As to whether you can crystallise a gain of 22,000 and have it treated as 11,000 for each of you - maybe. You could argue that the money in your "sole" account is beneficially owned by both of you - a de facto joint account - given that both your incomes are paid into it and your joint bills are paid out of it. And therefore the cryptocurrency bought from that money is beneficially owned by both of you as well. The question is, do you want to have that argument with HMRC if they challenge your tax returns? (If you cash out 100,000 you will both have to put the gain on your tax returns even if no tax is payable.)

    Personally I wouldn't chance it, and I would therefore either a) sell only half now, and hold on to the rest to sell in the next tax year b) take the hit and pay the 10% CGT or c) marry the girl and then transfer half into her name.

    Either way I would put your girlfriend's name on the bank account so you know whose money is whose. (That won't retrospectively affect the ownership of the cryptocurrency.)
    Last edited by Malthusian; 19-04-2017 at 12:02 PM.
    • PokerPlayer111
    • By PokerPlayer111 19th Apr 17, 2:03 PM
    • 17 Posts
    • 1 Thanks
    PokerPlayer111
    ok thanks for all the info. 11k crypto currency can be cashed out in her name to her bank and 11k in my name to my bank via us both setting up accounts with crypto exchanges, just means hassle and It just feels like its as if we are trying to be "clever" doing it like that when we aren't.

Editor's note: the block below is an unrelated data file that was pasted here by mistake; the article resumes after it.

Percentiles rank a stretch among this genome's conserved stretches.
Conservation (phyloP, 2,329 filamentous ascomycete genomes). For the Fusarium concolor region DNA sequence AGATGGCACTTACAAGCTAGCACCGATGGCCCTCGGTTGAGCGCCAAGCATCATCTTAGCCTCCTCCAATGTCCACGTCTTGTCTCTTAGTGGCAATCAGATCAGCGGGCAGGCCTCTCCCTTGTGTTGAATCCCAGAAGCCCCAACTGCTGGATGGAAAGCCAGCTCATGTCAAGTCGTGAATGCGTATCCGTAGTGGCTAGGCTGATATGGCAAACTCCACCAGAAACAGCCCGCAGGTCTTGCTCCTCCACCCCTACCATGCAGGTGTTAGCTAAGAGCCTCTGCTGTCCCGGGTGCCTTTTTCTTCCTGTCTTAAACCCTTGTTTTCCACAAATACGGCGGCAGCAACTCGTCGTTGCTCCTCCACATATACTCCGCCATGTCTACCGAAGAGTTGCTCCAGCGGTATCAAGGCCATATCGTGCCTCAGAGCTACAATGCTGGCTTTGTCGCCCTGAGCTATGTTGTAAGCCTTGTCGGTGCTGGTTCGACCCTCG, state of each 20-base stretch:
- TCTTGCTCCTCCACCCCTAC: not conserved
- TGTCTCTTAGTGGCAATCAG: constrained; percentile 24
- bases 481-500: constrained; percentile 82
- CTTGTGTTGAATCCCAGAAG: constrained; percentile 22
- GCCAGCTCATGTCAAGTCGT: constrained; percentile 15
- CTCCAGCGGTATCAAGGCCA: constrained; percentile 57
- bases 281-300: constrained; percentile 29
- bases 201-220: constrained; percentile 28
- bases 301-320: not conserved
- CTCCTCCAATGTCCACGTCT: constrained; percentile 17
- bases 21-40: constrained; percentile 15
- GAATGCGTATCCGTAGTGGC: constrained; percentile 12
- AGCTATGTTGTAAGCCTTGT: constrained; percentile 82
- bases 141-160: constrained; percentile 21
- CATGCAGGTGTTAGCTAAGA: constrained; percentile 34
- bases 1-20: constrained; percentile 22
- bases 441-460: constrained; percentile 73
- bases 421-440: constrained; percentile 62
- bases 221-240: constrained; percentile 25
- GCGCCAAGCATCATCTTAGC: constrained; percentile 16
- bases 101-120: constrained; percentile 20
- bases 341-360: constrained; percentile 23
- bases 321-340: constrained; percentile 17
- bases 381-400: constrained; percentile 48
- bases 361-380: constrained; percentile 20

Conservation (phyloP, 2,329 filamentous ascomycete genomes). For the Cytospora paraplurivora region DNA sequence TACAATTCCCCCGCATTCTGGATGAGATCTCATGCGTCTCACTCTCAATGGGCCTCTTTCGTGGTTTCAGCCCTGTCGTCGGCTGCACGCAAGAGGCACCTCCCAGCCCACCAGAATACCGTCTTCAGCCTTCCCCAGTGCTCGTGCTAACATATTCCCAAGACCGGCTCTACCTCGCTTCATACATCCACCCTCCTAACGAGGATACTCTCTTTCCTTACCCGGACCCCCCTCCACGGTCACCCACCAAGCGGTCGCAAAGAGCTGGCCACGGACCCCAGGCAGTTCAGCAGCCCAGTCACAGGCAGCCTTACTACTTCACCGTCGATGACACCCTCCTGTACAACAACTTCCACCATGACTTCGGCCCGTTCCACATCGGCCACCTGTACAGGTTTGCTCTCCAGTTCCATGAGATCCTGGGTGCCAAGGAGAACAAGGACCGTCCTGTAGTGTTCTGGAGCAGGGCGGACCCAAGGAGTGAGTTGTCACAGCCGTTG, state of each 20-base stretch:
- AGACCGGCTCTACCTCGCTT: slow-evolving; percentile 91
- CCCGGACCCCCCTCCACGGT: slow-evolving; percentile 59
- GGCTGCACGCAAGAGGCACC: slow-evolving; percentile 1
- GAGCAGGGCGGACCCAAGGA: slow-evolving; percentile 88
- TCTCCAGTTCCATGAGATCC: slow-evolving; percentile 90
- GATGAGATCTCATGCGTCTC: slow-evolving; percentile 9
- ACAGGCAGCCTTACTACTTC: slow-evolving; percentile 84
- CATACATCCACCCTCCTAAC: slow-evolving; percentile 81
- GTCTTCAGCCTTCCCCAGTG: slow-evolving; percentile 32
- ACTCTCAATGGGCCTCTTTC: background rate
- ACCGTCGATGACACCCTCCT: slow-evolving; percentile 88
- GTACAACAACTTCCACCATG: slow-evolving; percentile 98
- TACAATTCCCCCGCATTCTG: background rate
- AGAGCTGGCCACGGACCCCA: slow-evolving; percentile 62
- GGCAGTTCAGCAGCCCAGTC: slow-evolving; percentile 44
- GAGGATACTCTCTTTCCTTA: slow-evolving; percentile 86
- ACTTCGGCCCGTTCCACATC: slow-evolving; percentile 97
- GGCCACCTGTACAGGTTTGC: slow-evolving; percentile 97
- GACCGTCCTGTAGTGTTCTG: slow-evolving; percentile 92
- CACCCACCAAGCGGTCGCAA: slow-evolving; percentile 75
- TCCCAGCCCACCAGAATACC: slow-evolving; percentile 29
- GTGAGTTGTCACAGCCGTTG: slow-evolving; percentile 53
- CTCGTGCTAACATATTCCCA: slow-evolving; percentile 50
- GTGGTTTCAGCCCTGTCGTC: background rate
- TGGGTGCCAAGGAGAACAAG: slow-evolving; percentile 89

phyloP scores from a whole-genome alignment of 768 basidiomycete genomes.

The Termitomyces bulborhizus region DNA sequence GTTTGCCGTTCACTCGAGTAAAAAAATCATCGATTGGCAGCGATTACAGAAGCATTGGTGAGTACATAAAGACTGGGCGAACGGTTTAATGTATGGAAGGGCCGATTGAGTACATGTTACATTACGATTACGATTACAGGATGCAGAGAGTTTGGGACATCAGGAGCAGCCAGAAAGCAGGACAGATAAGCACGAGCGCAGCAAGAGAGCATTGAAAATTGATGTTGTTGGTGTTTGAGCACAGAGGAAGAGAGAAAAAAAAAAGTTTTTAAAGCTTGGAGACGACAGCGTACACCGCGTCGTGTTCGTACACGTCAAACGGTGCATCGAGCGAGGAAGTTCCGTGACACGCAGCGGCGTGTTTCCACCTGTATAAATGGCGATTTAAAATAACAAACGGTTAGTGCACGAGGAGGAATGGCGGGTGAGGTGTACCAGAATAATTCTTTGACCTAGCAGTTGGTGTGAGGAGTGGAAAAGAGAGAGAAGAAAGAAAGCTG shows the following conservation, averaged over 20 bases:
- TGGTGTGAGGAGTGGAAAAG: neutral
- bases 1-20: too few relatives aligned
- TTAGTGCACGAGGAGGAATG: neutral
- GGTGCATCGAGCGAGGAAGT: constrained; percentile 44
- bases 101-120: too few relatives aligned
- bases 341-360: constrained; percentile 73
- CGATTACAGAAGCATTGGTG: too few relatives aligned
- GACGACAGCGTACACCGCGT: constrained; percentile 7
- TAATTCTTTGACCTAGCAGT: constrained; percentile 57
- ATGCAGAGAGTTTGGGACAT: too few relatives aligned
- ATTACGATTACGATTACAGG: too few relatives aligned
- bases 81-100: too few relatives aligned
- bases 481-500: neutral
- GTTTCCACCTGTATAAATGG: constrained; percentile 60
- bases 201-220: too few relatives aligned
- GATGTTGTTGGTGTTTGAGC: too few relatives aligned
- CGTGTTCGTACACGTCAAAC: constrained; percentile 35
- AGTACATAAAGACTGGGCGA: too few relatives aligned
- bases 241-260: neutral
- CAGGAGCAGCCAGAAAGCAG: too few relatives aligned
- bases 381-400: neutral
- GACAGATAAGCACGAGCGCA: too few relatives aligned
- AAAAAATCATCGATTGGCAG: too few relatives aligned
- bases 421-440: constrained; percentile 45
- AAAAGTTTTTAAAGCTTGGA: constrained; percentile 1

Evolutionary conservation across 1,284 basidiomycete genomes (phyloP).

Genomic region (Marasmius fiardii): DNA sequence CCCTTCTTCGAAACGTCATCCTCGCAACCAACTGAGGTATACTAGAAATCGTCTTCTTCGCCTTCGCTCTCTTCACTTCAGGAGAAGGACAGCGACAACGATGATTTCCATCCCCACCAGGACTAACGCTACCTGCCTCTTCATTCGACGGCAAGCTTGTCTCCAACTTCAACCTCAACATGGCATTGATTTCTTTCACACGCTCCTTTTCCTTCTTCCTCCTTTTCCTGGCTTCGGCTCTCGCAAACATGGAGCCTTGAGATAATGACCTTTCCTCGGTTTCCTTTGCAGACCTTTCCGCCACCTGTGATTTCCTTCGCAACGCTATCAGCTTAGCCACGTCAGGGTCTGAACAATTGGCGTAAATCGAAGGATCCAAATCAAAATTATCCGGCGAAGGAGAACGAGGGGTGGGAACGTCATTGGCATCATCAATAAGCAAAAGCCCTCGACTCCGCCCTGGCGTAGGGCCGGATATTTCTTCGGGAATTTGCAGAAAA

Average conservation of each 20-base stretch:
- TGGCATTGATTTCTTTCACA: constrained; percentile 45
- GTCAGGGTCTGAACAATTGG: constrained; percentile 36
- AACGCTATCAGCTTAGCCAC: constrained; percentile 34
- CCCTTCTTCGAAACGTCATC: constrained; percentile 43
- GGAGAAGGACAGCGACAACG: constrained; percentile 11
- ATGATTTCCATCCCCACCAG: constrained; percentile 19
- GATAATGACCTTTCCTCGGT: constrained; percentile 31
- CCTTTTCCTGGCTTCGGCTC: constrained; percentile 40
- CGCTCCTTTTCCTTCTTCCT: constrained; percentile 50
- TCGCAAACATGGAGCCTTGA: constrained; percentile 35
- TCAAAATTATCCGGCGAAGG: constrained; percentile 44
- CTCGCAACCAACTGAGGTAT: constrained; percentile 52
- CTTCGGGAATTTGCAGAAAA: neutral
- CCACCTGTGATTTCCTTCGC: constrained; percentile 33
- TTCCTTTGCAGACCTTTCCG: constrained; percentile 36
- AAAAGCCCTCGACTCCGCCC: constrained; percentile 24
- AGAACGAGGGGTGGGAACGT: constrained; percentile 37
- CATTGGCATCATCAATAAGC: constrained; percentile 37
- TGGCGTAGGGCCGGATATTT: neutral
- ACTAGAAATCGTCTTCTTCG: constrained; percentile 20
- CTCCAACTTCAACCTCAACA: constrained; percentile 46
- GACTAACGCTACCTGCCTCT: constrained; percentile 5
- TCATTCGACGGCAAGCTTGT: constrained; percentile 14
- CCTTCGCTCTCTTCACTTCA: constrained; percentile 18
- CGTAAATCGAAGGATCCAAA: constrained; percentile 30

And my CGT would = 10%? on anything over 11k (minus original invesment) if its only 10% thats not bad i thought it was higher.
    • AndyT678
    • By AndyT678 19th Apr 17, 2:33 PM
    • 654 Posts
    • 863 Thanks
    AndyT678
    ok thanks for all the info. 11k crypto currency can be cashed out in her name to her bank and 11k in my name to my bank via us both setting up accounts with crypto exchanges, just means hassle and It just feels like its as if we are trying to be "clever" doing it like that when we aren't.

    And my CGT would = 10%? on anything over 11k (minus original invesment) if its only 10% thats not bad i thought it was higher.
    Originally posted by PokerPlayer111
    When you transfer the currency from your account to hers it will count as a capital gain for you at that point because you are not married. If you use up your allowance doing this you will not also be able to sell without CGT.

    CGT rates depend on your income tax band, 10% for basic rate and 20% for higher rate.
    • Malthusian
    • By Malthusian 19th Apr 17, 2:46 PM
    • 2,001 Posts
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    Malthusian
    As long your gains over the allowance plus your income in the tax year is less than 45,000 it's 10%. If any of the gain is above the higher rate tax band it becomes 20%.

    It's 18% and 28% on residential property and carried interest.